A few anthers still cling tightly to their central, woody stem, pollen mature but still encapsulated in a fibrous mesh; they’re neatly slender at the base, but the rest of their length begins to rumple like the skin of a Basset Hound as the plant-sperm pushes against its confinement. These are my targets; I reach high along the slender stem rising from the center of the cattail, stopping the blades of my pruners below the anther, just above the flower, and cut, dropping the un-exploded head into my bucket.
On the Internet, people demonstrate collecting pollen by putting milk-jugs over the end of the flower, shaking the pollen out, and leaving the anther behind. I don’t know why; it’s not how the original Americans did it, and wastes time and pollen. A single male anther can pollinate the entire marsh for hundreds of yards up and downstream; I take the anthers from a hundred narrowleaf cattails and leave the few commons, hoping they’ll hybridize and make the marsh at least a little more productive. My foraging bucket begins to fill, slowly, sides quickly coated in yellow dust.
The water is lower this year than last; perhaps because I’ve come so late in the season, missing early June’s occasional deluge. Now, the light rains of early summer fall every few days, not quite covering last year’s thick leaves, flattened into a mat by winter snows. The mats make a pleasant bedding for my footfalls; cool and soft, rustling and crackling beneath me; spreading my weight out, so I don’t sink as deeply into the mud as I will in the bare patches of creekbed.
Sometimes I take after invasive phragmite reeds with a machete, killing off as many as I can, hauling off the reeds to make mason-bee houses, roofing for a shelter in my garden, or just throwing them on top of each other to dry in the sun. They have their notions of revenge; they don’t lay down in winter, and their broken stems are like daggers underfoot. Slowly but surely, they advance across the marsh, impervious to hungry insects, shading out the young cattails, the tight confines of their growth giving the blackbirds nowhere to build their nests. Cattails are a kinder plant, generous; worth defending.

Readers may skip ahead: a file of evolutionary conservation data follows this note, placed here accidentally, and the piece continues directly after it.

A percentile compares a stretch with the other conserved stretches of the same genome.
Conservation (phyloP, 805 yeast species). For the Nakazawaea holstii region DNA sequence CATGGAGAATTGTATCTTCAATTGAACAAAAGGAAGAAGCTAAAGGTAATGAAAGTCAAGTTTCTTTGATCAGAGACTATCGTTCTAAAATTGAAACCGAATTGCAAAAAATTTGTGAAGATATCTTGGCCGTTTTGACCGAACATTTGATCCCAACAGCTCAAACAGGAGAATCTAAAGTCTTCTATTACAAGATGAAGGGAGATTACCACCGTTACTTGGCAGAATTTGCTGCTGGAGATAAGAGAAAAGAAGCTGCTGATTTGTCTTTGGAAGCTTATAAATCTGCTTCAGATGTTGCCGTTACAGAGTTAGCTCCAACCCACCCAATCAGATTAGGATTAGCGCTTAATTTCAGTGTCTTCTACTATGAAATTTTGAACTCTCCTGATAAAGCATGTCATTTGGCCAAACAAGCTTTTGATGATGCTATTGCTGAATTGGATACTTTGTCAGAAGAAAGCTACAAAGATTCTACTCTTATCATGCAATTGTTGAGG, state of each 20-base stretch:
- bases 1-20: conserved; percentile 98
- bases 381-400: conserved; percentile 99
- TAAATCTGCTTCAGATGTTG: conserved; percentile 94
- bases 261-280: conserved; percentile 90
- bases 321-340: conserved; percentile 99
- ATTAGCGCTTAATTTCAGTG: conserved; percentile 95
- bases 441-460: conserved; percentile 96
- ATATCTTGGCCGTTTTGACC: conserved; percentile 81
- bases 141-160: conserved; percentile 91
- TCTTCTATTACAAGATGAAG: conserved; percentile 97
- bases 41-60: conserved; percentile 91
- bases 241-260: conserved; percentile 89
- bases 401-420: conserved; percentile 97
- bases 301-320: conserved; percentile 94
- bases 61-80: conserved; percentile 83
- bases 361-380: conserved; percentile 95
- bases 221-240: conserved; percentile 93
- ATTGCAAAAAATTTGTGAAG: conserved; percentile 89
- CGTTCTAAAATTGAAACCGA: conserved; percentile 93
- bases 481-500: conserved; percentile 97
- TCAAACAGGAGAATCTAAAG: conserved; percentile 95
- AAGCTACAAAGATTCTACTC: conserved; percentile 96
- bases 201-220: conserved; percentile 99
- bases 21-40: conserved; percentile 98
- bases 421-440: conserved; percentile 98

“Predator! Predator! Near the nest! Look sharp! Predator!”
This third call, closer to the harsh “grak!” of a crow, takes no skill to understand. I’ve stepped over some invisible perimeter. Rally the flock and prepare to do battle! I don’t know how many birds associate in one area, whether they’re related, or if they coordinate their nest-care across more than two parents; there are at least ten birds in the branches of the willow over my head, calling to each other in alarm, focused on this enormous predator in their midst. They dart over my position, then land again; I have the impression, from the tenor of their calls, that each of them is a parent to those tiny, fuzzy babies, unfledged and helpless in the grass.
I’ve never seen a redwing blackbird nest. I hope I will not come across one while it’s in use, but I’d like to see one later on, empty of residents, just to know what it is I’m trying to avoid when I steer clear of the birds’ precious offspring. It’s their marsh; I’m merely a visitor. Wishing not to be an intruder; inevitably intrusive. Last year, I caught some children chasing after one of their babies, making it jump into the air in half-attempted flight. I scolded the children and spoke gently to the little bird, pressuring it with my presence to head back toward the safety of the grass, where worried parents stood high on the reeds, waiting to see if their offspring would be crushed or eaten.